Different projectiles and their use?

Discussion in 'The Powder Keg' started by calaper, May 7, 2008.

  1. calaper

    calaper G&G Addict

    Hi all,

    Just wondering if one of you knowledgable lads would be able to tell me what different projectiles are available for rifle shooting and what their purpose is.

    I am aware there are match-grade projectiles - obviously for target....

    Soft point, boat tails and so on but what are they used for?

    Care to help?
  2. samuel

    samuel G&G Newbie

    You are asking for something that would be such a large volumn that it would virtually be a book on here.If you go to the bullet web sites they explain all of this.Quickly:Flatbase softpoint,get more weight in a shorter bullet so it stabilises good and expands well at intermediate ranges.Boattail hollowpoint:more aerodynamic,higher BC so it flies further,faster,flatter.Match bullets:Have verry high BC and stronger jackets up front because they are only for targets and dont need expansion.Some have softer jackets to get a better gas seal,but are not designed for expansion.And then there are the cast bullets which would take another volumn. sam.

  3. mym1a

    mym1a Guest

    many different types of bullets but have only 2 real purposes to stop another living creature in its tracks or punch holes in paper targets which realy is a simulation of the first, different bullets and weight for different criters???????????????
  4. Ron AKA

    Ron AKA Guest

    Pretty complicated subject. Some quick thoughts. Flat point or blunt nose bullets are really made for tubular magazines so the point of one bullet does not set off the primer of the next. They also impress some hunters by the big end, but all in all probably the poorest bullet design and should not be used unless you have a tubular magazine.

    Spitzer or pointy bullets are an improvement becase they have a better ballistic coeficient, and hold the velocity better at distance. This is probably the most common hunting bullet.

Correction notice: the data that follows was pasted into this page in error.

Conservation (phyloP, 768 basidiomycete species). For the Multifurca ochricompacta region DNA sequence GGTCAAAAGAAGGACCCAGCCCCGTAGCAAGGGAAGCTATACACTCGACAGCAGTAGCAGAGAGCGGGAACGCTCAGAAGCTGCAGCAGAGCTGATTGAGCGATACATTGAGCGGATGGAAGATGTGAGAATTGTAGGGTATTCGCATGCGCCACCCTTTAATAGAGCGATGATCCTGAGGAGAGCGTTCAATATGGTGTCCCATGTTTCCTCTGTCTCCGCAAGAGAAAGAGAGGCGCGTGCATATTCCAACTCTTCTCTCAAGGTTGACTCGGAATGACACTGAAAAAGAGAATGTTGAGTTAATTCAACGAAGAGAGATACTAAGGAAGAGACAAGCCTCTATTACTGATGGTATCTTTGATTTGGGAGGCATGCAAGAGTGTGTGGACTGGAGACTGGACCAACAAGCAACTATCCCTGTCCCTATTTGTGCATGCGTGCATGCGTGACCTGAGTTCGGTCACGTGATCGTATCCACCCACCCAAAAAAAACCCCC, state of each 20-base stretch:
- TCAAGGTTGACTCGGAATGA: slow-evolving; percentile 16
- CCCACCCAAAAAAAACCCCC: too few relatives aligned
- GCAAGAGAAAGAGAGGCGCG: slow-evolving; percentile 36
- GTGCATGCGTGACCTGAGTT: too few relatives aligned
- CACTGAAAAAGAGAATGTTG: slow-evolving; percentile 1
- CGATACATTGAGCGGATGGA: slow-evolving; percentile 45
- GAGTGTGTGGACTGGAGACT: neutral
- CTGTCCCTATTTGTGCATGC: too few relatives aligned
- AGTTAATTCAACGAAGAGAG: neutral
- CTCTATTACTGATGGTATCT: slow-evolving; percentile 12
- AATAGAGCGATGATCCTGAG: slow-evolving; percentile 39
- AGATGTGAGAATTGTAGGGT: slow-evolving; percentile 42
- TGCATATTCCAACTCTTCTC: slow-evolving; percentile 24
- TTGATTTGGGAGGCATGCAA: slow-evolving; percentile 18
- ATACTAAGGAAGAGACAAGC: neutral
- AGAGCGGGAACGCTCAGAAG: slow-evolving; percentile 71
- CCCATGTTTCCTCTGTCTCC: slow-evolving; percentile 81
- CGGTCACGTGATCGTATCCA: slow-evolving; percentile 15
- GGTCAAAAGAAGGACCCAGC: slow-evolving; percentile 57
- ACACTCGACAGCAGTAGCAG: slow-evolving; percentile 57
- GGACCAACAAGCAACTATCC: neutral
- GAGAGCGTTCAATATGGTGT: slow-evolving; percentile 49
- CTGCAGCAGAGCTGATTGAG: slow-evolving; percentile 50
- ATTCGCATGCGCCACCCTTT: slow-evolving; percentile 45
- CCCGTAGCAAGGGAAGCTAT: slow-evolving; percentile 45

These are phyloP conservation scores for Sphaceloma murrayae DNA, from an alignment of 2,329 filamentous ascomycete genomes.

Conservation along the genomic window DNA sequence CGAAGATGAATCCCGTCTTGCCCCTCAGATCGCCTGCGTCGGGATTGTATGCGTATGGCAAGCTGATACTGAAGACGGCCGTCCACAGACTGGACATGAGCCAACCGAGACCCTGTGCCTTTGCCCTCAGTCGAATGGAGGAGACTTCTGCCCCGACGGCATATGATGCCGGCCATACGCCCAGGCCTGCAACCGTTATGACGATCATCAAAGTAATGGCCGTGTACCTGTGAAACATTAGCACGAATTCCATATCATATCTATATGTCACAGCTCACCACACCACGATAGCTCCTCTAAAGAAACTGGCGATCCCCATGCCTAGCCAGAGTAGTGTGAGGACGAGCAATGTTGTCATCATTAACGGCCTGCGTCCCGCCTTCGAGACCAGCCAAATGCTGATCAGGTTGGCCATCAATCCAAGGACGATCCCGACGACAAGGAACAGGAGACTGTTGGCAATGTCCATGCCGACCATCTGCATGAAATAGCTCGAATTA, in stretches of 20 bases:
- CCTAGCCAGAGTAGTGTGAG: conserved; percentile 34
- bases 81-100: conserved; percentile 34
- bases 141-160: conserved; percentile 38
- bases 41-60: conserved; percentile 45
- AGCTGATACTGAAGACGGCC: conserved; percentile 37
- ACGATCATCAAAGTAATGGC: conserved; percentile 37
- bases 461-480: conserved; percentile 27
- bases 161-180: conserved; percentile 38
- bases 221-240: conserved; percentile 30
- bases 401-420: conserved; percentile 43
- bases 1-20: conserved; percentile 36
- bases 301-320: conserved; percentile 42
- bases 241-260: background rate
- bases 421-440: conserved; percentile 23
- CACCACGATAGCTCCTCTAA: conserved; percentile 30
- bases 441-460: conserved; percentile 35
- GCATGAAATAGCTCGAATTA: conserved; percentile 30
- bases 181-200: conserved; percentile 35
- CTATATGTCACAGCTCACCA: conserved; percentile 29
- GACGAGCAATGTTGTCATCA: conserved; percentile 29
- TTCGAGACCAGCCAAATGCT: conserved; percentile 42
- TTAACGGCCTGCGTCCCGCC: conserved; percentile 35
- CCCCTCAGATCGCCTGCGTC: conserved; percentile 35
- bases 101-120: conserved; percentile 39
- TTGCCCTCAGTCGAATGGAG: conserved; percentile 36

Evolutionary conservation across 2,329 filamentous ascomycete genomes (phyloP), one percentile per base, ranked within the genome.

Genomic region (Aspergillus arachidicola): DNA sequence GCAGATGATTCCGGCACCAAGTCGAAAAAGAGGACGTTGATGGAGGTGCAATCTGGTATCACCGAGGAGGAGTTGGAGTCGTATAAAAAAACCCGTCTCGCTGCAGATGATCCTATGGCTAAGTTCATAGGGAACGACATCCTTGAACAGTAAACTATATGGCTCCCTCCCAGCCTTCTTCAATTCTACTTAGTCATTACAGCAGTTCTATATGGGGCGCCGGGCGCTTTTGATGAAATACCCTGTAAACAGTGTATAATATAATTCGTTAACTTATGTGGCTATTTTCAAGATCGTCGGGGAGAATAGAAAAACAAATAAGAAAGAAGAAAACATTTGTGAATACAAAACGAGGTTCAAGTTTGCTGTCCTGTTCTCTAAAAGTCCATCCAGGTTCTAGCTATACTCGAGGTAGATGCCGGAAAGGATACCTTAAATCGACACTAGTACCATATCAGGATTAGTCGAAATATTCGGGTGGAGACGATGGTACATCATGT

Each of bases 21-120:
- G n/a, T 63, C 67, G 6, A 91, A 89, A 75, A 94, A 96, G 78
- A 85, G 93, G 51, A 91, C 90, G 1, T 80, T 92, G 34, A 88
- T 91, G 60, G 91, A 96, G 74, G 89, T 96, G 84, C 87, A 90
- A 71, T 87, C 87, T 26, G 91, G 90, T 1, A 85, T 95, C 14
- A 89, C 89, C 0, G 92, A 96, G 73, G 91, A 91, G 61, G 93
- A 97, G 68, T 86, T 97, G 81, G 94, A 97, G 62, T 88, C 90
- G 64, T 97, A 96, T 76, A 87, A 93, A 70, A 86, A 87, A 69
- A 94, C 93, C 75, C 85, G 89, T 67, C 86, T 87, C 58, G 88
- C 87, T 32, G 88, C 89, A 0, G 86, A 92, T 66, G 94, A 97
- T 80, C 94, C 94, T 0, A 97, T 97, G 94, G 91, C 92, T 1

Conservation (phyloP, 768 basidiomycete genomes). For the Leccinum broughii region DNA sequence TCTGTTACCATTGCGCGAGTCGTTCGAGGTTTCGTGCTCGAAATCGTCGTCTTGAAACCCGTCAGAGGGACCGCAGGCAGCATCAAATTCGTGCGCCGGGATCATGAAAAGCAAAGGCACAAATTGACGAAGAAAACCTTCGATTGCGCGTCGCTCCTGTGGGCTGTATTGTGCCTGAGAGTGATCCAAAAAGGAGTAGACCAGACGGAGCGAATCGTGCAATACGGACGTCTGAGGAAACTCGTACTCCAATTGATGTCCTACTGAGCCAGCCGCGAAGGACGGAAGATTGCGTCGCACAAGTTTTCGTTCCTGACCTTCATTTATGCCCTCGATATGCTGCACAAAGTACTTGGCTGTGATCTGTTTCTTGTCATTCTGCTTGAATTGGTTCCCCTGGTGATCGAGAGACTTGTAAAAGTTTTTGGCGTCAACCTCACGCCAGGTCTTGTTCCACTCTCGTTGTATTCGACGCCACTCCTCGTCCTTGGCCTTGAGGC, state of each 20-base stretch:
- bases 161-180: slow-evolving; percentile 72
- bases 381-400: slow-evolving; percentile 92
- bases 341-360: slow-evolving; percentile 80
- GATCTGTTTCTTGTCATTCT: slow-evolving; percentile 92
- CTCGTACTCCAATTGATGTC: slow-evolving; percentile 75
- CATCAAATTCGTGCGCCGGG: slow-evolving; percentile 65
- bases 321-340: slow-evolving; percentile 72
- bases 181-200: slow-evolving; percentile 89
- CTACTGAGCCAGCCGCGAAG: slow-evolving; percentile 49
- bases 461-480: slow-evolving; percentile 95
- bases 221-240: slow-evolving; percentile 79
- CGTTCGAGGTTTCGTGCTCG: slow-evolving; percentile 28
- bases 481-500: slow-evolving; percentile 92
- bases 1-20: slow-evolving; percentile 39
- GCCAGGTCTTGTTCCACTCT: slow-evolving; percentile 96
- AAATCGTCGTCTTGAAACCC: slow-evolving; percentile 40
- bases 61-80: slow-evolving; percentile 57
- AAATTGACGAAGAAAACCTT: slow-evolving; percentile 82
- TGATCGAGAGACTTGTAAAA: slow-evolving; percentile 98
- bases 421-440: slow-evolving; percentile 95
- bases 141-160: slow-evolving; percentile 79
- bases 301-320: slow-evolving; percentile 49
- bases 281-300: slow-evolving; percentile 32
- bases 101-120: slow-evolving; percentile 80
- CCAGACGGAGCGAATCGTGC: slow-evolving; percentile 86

The next improvement is a boat tail. This reduces drag and again improves BC. Match bullets made for long distance typically have a boat tail to improve BC. For shorter distances match bullets are more likely to be flat at the back. It is thought that a boat tail if not made perfectly concentric can push the bullet sideways. So you will find match bullets of both types depending on the distance they are designed for.

    For hunting the true value/design of a bullet is in how well it controls expansion especially when the distance (thus velocity) varies greatly. The ideal bullet will open up to double or more the original diameter and not lose any mass at low speeds and high speeds. The classic design with that intent is the Nosler Partition.

    Suggest you poke around the Sierra, Nosler, and Berger websites. Lots of info there to look at. These are three quality bullets (Berger more so for match).

    You can find some info on some of the more specialty bullets here:

    6mmBR.com Bullet Comparator -- 6mm BR and 6BR Norma Bullet tests and Ballistics BC, custom bullets, ogive and 6mm reloading info with powder, primers and Lapua 6mm BR Norma brass for benchrest, NBRSA, high power and varmint shooting

  5. calaper

    calaper G&G Addict

    Ron, you're a legend....exactly the information i was after. thanks